Applicants don't like surprises during a hiring process and they definitely don't want them once they've accepted the job. Whilst you're busy painting that picture, try not to shy away from either the small things that will really help someone get to know you, or the slightly hard truths. If you're at a stage of development where people are working long hours, say so. Do you have legacy tech that will need supporting? A particularly unusual team structure that some people find difficult? Be upfront and address them fairly in the JD. Yes, it will turn some people away, but they would have dropped out or quit at a later stage anyway so you're just saving time in the long run.
At the same time, make sure the full hiring process is clearly outlined. If you have multiple stages, say so in the job description and, if possible, explain why and what will happen during each one. If you can, include names and job titles to provide a human element to pre-interview preparation. This is particularly important if you are expecting a potential hire to take part in technical exercises, either during an interview or in their own time. In general, people don't enjoy tech tests or presentations, and springing them on people midway through a process often results in drop-outs and ghosting. Being open about what a hiring process involves ensures applicants are committed from the moment they hit apply and prevents irritation later on.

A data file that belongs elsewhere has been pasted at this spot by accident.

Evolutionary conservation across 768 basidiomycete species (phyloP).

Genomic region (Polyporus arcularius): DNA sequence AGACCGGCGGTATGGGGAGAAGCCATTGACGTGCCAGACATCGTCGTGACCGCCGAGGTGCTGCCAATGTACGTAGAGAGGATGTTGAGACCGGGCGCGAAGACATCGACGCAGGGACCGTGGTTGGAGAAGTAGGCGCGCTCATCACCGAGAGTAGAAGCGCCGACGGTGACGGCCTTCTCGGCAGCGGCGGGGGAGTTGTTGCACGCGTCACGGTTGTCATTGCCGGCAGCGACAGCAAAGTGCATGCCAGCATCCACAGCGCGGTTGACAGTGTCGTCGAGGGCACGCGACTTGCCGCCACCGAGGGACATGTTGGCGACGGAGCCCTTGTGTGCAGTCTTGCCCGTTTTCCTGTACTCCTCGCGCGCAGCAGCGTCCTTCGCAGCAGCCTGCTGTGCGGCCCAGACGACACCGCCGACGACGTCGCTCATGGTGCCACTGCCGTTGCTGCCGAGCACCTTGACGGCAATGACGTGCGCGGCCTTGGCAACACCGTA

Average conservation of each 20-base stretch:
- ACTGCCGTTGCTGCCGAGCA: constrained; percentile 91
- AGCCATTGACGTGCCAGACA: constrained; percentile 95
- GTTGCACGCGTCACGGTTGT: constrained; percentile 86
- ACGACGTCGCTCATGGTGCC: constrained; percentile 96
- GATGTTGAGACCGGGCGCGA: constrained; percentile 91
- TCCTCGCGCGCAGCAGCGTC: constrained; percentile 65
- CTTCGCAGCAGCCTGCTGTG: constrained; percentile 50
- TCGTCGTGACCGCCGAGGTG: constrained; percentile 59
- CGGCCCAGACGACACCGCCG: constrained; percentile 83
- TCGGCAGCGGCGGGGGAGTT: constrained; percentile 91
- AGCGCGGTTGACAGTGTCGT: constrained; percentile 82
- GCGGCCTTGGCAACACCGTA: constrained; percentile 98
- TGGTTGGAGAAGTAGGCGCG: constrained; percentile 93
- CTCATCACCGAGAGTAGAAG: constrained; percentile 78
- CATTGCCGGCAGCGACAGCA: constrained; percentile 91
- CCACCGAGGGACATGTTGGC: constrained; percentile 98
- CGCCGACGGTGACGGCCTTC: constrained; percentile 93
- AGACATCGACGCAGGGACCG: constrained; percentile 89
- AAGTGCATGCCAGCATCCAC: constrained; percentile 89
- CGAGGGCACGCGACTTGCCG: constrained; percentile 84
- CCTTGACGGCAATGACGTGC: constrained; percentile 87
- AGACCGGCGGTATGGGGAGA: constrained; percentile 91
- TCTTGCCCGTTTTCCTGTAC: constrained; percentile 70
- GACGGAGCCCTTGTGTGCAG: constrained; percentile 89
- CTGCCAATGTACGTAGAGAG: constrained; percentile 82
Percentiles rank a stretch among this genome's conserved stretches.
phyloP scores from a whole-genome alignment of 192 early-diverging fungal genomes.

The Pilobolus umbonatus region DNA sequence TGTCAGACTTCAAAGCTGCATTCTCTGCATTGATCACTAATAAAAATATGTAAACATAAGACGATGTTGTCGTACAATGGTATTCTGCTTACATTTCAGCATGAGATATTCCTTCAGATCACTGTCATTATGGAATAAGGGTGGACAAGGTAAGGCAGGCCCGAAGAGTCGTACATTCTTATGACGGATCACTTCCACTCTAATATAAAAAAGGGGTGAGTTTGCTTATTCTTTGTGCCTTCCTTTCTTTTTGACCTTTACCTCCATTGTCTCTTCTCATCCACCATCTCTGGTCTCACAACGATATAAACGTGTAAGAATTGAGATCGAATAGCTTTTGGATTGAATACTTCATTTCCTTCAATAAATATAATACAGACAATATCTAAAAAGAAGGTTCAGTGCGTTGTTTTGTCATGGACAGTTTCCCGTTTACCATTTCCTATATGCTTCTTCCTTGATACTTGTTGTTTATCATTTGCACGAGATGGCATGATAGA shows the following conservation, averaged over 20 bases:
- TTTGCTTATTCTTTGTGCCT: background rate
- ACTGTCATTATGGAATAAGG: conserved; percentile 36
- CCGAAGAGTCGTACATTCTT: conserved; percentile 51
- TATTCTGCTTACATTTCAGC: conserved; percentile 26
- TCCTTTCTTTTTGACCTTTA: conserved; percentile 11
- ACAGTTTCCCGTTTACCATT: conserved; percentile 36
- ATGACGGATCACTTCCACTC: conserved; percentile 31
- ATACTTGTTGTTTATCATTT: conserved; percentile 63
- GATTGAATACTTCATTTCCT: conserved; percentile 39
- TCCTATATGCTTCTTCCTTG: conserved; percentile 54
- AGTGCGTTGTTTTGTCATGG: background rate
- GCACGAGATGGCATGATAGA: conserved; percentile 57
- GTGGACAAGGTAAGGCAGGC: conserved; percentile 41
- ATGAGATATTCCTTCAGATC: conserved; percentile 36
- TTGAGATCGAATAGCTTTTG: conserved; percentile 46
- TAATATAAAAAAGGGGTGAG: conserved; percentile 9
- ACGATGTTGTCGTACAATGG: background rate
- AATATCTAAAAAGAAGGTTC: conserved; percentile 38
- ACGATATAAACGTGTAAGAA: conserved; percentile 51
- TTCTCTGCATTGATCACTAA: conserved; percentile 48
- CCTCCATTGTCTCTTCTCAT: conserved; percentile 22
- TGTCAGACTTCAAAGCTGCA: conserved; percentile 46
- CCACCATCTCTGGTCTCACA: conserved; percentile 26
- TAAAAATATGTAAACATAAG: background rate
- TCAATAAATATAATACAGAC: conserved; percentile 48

Finally, mention the small things that can really make a mental image come to life. Where is the easiest tube station to get to from the office? What's the best place for lunch nearby? Where do people grab a drink after work? When are most of the team in the office? Has someone on your team spoken at a meetup? Small, throwaway details about all the stuff that surrounds day-to-day work speak volumes and can convert someone from thinking "that sounds like a decent job" to "I need to work at this company".
Review those requirements.